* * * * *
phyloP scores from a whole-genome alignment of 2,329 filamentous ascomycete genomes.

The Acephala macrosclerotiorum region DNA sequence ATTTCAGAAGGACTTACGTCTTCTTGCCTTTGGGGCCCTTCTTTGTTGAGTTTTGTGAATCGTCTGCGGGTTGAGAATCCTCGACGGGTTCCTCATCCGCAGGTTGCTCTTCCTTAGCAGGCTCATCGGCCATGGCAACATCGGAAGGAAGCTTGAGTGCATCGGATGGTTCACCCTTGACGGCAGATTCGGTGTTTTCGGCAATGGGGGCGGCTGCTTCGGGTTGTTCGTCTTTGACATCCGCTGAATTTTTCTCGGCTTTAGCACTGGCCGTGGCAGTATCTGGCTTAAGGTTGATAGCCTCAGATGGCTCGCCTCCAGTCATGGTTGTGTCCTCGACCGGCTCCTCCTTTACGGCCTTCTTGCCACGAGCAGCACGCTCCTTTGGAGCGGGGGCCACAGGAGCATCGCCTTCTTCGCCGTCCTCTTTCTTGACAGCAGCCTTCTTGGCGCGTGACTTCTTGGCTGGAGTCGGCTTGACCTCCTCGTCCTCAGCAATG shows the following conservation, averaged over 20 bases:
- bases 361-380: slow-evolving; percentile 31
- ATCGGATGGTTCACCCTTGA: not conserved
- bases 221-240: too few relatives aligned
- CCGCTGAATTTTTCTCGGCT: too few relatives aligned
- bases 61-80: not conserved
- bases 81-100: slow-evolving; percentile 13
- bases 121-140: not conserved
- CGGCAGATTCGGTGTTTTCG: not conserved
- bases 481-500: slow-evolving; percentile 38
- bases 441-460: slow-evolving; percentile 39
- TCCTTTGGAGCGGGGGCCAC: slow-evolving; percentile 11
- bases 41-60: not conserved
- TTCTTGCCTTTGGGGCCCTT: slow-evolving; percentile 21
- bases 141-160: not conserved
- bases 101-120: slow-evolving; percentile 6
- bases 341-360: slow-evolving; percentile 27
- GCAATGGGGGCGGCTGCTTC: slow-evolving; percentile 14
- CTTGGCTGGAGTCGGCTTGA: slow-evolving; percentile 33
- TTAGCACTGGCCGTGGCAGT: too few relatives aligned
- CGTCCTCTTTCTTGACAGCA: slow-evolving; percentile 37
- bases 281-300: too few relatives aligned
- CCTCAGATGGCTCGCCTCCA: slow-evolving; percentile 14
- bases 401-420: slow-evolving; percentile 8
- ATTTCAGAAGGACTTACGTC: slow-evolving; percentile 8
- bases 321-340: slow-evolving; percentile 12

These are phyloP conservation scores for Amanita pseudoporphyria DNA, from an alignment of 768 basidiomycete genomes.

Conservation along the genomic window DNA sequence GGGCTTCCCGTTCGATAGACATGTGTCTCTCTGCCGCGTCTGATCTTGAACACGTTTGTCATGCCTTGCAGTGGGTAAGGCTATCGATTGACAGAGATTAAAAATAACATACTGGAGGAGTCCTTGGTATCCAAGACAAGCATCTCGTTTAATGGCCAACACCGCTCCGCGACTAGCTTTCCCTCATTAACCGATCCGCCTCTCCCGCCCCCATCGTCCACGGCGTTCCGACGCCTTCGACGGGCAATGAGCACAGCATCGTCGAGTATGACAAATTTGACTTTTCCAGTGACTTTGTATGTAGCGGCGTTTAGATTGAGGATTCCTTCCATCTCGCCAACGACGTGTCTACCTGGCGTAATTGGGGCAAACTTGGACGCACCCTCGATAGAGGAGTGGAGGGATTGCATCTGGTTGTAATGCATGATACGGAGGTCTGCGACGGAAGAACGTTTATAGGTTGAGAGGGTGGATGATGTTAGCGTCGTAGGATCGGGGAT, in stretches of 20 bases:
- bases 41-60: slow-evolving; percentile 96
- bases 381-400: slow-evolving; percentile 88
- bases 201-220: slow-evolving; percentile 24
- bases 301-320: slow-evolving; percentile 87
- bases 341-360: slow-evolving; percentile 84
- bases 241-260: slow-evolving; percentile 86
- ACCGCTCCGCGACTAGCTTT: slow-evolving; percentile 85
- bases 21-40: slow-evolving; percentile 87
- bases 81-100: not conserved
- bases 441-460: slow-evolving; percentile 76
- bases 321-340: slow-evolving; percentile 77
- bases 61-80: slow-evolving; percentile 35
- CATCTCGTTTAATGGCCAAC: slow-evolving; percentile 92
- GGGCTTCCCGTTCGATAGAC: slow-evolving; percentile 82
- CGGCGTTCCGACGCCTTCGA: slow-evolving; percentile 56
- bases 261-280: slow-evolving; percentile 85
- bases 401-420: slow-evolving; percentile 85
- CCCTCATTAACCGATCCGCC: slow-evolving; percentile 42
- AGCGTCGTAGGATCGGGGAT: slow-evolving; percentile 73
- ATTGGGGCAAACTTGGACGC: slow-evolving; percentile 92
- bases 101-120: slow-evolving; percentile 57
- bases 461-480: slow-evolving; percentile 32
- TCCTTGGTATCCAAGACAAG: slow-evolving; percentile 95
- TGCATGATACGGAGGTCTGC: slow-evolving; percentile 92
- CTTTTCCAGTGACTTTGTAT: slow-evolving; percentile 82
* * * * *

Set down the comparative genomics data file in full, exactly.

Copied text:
phyloP scores from a whole-genome alignment of 2,329 filamentous ascomycete genomes.

The Acephala macrosclerotiorum region DNA sequence ATTTCAGAAGGACTTACGTCTTCTTGCCTTTGGGGCCCTTCTTTGTTGAGTTTTGTGAATCGTCTGCGGGTTGAGAATCCTCGACGGGTTCCTCATCCGCAGGTTGCTCTTCCTTAGCAGGCTCATCGGCCATGGCAACATCGGAAGGAAGCTTGAGTGCATCGGATGGTTCACCCTTGACGGCAGATTCGGTGTTTTCGGCAATGGGGGCGGCTGCTTCGGGTTGTTCGTCTTTGACATCCGCTGAATTTTTCTCGGCTTTAGCACTGGCCGTGGCAGTATCTGGCTTAAGGTTGATAGCCTCAGATGGCTCGCCTCCAGTCATGGTTGTGTCCTCGACCGGCTCCTCCTTTACGGCCTTCTTGCCACGAGCAGCACGCTCCTTTGGAGCGGGGGCCACAGGAGCATCGCCTTCTTCGCCGTCCTCTTTCTTGACAGCAGCCTTCTTGGCGCGTGACTTCTTGGCTGGAGTCGGCTTGACCTCCTCGTCCTCAGCAATG shows the following conservation, averaged over 20 bases:
- bases 361-380: slow-evolving; percentile 31
- ATCGGATGGTTCACCCTTGA: not conserved
- bases 221-240: too few relatives aligned
- CCGCTGAATTTTTCTCGGCT: too few relatives aligned
- bases 61-80: not conserved
- bases 81-100: slow-evolving; percentile 13
- bases 121-140: not conserved
- CGGCAGATTCGGTGTTTTCG: not conserved
- bases 481-500: slow-evolving; percentile 38
- bases 441-460: slow-evolving; percentile 39
- TCCTTTGGAGCGGGGGCCAC: slow-evolving; percentile 11
- bases 41-60: not conserved
- TTCTTGCCTTTGGGGCCCTT: slow-evolving; percentile 21
- bases 141-160: not conserved
- bases 101-120: slow-evolving; percentile 6
- bases 341-360: slow-evolving; percentile 27
- GCAATGGGGGCGGCTGCTTC: slow-evolving; percentile 14
- CTTGGCTGGAGTCGGCTTGA: slow-evolving; percentile 33
- TTAGCACTGGCCGTGGCAGT: too few relatives aligned
- CGTCCTCTTTCTTGACAGCA: slow-evolving; percentile 37
- bases 281-300: too few relatives aligned
- CCTCAGATGGCTCGCCTCCA: slow-evolving; percentile 14
- bases 401-420: slow-evolving; percentile 8
- ATTTCAGAAGGACTTACGTC: slow-evolving; percentile 8
- bases 321-340: slow-evolving; percentile 12

These are phyloP conservation scores for Amanita pseudoporphyria DNA, from an alignment of 768 basidiomycete genomes.

Conservation along the genomic window DNA sequence GGGCTTCCCGTTCGATAGACATGTGTCTCTCTGCCGCGTCTGATCTTGAACACGTTTGTCATGCCTTGCAGTGGGTAAGGCTATCGATTGACAGAGATTAAAAATAACATACTGGAGGAGTCCTTGGTATCCAAGACAAGCATCTCGTTTAATGGCCAACACCGCTCCGCGACTAGCTTTCCCTCATTAACCGATCCGCCTCTCCCGCCCCCATCGTCCACGGCGTTCCGACGCCTTCGACGGGCAATGAGCACAGCATCGTCGAGTATGACAAATTTGACTTTTCCAGTGACTTTGTATGTAGCGGCGTTTAGATTGAGGATTCCTTCCATCTCGCCAACGACGTGTCTACCTGGCGTAATTGGGGCAAACTTGGACGCACCCTCGATAGAGGAGTGGAGGGATTGCATCTGGTTGTAATGCATGATACGGAGGTCTGCGACGGAAGAACGTTTATAGGTTGAGAGGGTGGATGATGTTAGCGTCGTAGGATCGGGGAT, in stretches of 20 bases:
- bases 41-60: slow-evolving; percentile 96
- bases 381-400: slow-evolving; percentile 88
- bases 201-220: slow-evolving; percentile 24
- bases 301-320: slow-evolving; percentile 87
- bases 341-360: slow-evolving; percentile 84
- bases 241-260: slow-evolving; percentile 86
- ACCGCTCCGCGACTAGCTTT: slow-evolving; percentile 85
- bases 21-40: slow-evolving; percentile 87
- bases 81-100: not conserved
- bases 441-460: slow-evolving; percentile 76
- bases 321-340: slow-evolving; percentile 77
- bases 61-80: slow-evolving; percentile 35
- CATCTCGTTTAATGGCCAAC: slow-evolving; percentile 92
- GGGCTTCCCGTTCGATAGAC: slow-evolving; percentile 82
- CGGCGTTCCGACGCCTTCGA: slow-evolving; percentile 56
- bases 261-280: slow-evolving; percentile 85
- bases 401-420: slow-evolving; percentile 85
- CCCTCATTAACCGATCCGCC: slow-evolving; percentile 42
- AGCGTCGTAGGATCGGGGAT: slow-evolving; percentile 73
- ATTGGGGCAAACTTGGACGC: slow-evolving; percentile 92
- bases 101-120: slow-evolving; percentile 57
- bases 461-480: slow-evolving; percentile 32
- TCCTTGGTATCCAAGACAAG: slow-evolving; percentile 95
- TGCATGATACGGAGGTCTGC: slow-evolving; percentile 92
- CTTTTCCAGTGACTTTGTAT: slow-evolving; percentile 82